Business Law: Research Project
Bryant Stratton College
December 17, 2012
“The Public Employee Union is organized to improve Public Service. Advance and improve the interests of its members in the matter of their wages, hours, working conditions, and general welfare”. (Clark, 1968-present)
Today, the United States is the richest country on earth. By most standards, U.S. earnings permit the vast majority of us to enjoy the highest standards of living. Most families have cars, sometimes two or three, televisions, refrigerators and their children have access to boom boxes, CDs, computers and cell phones. How did it happen that Wisconsin workers in May two thousand ten earned an average of nineteen dollars and seventeen cents an hour, according to the Bureau of Labor Statistics? The collective actions of workers that are usually through their unions have forced employers to pay fair wages. This factor tells us how workers were able get a fairer share of the nation’s wealth. Early on, workers learned they could not rely upon employers to pay them fairly. The prominent philosophy among the politicians and newspaper editors of the day was that workers were “property,” that is, they were resources for an employer to use to produce a profit.
The Early Labor Times As early as eighteen-five, shoemakers, formed a union in New York, but with no laws to protect them, such unions were short-lived. In eighteen-six, for instance, shoemakers in Philadelphia were forced to disband after being charged with conspiracy for organizing in an attempt to get higher wages, causing “injury” to their employer. For the next fifty years, any efforts at organizing largely faced such adverse decisions in the courts, making it impossible for unions to be developed, or to last very long. Sometimes, a strike action or union collective action brought victories, but once it was over, the union usually went out of business, and the employers soon were in control again. Workers largely were at the mercy of their employers. Workers in Wisconsin were to play an important role in the growth of unions and in the improvement of working conditions and wages. (Cupery, 1981)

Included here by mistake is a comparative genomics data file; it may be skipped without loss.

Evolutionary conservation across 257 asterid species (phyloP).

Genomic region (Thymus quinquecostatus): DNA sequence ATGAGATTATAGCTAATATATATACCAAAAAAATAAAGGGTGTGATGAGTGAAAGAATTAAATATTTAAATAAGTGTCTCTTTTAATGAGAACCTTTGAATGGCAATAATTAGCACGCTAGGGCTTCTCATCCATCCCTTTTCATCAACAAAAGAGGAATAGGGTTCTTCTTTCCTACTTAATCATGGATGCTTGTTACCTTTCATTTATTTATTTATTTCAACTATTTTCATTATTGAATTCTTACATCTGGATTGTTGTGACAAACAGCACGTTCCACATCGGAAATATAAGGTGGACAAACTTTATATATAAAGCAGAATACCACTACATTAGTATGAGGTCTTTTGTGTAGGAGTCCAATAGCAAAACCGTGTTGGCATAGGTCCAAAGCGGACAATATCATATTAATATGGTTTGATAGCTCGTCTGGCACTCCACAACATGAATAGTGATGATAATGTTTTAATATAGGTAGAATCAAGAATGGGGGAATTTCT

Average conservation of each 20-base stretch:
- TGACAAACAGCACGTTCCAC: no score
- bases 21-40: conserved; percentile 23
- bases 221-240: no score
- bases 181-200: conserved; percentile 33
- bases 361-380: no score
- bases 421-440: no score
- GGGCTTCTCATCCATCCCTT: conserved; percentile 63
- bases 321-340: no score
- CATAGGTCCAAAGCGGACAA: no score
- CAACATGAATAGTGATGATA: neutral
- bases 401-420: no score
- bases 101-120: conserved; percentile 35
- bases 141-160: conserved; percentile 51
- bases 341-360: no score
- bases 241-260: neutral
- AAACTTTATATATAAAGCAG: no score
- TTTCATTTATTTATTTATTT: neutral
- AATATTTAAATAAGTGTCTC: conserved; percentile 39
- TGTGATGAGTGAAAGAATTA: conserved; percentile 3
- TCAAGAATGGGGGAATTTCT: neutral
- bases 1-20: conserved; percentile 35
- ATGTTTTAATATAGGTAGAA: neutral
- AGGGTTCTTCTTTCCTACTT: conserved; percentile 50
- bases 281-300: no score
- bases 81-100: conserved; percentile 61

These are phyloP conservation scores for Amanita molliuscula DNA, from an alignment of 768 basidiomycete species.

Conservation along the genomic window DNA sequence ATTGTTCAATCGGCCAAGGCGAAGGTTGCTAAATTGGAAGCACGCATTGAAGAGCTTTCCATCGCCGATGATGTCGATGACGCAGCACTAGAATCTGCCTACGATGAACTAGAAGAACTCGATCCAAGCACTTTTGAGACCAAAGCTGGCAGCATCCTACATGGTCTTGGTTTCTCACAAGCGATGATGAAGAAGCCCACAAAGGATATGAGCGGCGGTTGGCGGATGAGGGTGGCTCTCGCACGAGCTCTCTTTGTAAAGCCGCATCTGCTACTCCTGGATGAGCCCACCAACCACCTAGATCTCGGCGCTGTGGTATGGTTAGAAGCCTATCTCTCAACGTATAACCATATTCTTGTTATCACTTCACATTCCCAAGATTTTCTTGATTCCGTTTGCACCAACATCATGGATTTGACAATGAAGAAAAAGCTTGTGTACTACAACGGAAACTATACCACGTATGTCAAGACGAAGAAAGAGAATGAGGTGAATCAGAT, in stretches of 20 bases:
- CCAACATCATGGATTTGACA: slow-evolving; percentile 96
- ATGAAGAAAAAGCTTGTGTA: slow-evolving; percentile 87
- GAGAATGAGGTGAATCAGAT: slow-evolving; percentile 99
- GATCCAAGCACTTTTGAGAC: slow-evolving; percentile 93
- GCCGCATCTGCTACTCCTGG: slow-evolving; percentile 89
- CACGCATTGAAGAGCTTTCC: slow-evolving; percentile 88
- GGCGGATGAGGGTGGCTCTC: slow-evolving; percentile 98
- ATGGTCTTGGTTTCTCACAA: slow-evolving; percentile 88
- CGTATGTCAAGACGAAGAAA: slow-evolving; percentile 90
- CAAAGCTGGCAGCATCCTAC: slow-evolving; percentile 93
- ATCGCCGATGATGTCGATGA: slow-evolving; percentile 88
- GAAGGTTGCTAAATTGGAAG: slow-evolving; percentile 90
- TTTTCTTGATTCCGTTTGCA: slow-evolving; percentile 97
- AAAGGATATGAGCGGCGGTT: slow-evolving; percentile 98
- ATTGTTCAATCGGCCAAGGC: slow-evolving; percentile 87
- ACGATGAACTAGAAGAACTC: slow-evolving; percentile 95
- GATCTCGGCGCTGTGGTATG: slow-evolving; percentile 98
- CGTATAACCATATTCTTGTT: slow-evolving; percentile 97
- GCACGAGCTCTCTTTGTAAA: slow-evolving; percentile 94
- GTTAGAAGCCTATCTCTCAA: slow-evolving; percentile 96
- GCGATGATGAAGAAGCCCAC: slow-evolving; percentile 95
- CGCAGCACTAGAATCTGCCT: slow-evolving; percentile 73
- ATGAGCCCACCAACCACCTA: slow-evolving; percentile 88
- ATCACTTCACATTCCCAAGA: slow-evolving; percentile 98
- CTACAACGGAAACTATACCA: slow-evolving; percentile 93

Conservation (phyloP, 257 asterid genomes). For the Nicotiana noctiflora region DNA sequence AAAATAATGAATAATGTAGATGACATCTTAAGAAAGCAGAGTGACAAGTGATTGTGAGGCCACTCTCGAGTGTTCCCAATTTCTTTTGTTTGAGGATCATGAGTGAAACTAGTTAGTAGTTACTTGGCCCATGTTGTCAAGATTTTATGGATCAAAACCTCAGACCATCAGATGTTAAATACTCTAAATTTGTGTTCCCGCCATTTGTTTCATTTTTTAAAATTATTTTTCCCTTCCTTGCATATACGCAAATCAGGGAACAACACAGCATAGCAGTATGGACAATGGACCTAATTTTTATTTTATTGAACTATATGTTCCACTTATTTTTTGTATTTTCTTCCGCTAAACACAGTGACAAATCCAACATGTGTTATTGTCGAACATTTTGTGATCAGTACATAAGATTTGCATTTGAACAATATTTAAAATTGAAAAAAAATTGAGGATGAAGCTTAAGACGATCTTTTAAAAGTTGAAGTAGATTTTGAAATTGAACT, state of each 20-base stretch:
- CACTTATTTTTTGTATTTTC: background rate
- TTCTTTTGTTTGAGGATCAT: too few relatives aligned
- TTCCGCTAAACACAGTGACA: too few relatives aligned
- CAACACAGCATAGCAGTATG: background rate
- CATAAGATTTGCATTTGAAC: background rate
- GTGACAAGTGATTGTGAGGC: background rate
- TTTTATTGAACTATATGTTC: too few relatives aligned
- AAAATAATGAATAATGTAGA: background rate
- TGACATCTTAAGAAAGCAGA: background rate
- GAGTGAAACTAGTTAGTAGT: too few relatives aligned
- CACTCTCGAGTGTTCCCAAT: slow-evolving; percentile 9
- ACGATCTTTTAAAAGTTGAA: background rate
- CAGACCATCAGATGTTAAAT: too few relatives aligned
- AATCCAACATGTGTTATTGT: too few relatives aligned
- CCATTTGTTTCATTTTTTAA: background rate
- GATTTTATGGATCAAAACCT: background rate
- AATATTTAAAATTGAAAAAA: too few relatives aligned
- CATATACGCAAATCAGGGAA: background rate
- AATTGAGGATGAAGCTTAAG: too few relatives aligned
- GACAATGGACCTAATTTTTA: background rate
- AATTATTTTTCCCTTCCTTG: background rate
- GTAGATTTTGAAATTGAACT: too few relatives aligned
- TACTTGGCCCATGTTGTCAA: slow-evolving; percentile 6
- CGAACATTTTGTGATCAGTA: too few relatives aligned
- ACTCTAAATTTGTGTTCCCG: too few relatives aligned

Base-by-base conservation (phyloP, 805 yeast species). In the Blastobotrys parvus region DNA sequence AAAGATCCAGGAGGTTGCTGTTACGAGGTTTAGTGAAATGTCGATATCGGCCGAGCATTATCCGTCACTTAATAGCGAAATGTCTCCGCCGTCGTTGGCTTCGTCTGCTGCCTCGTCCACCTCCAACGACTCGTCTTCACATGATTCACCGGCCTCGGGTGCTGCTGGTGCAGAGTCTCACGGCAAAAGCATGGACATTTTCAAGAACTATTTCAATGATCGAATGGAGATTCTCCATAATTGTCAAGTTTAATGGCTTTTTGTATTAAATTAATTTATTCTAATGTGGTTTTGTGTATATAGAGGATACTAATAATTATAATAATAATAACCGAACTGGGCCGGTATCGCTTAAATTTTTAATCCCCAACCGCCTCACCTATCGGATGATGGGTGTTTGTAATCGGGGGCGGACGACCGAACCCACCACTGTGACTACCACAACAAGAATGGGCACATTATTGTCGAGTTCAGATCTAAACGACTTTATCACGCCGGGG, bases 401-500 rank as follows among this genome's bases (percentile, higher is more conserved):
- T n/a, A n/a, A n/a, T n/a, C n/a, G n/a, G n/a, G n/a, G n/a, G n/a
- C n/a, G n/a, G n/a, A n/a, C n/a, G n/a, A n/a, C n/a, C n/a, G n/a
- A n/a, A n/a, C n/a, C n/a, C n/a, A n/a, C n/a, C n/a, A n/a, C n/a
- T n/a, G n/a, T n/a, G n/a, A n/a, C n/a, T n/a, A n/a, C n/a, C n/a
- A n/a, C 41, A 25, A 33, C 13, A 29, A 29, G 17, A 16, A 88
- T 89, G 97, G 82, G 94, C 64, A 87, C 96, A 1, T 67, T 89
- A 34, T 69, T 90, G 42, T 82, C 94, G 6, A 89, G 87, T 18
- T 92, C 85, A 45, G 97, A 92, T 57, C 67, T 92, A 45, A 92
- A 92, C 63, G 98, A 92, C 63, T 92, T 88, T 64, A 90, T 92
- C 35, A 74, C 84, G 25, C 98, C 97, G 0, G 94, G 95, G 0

In eighteen fifty nine, the first national union that was to survive was formed among foundry workers. The National Molders Union was founded, and Molders locals were formed in Milwaukee as early as eighteen sixty three. In eighteen sixty seven, the Knights of St. Crispin was founded in Milwaukee among shoe industry workers and soon was to become the largest national union of its day with seventy thousand members. The union died after the Panic of eighteen seventy three devastated the economy. St. Crispin, by the way, was a third century martyr who was the patron saint of shoemakers. (Cupery, 1981)
In Milwaukee, the eight-hour day resulted in the City’s Common Council declaring the 8-hour day law in March of eighteen eighty three for municipal employees. On May 1, eighteen eighty six, eight-hour day marches and strikes began all over the nation, but were strongest in industrial cities like Baltimore, Cleveland, Chicago and Milwaukee. Tragedy struck after a confrontation at the vast McCormick Harvester plant in Chicago on May third in which police fired into a crowd of strikers killing four. The next night a rally was held at Haymarket Square in Chicago to protest the killings. But when it started to end, a bomb was thrown by an unknown person killing eight persons, including several police.
The following day, in Milwaukee, some fifteen hundred workers, mainly from the city’s Polish South Side, marched on the Bay View Rolling Mills plant at the Lakefront, urging support...
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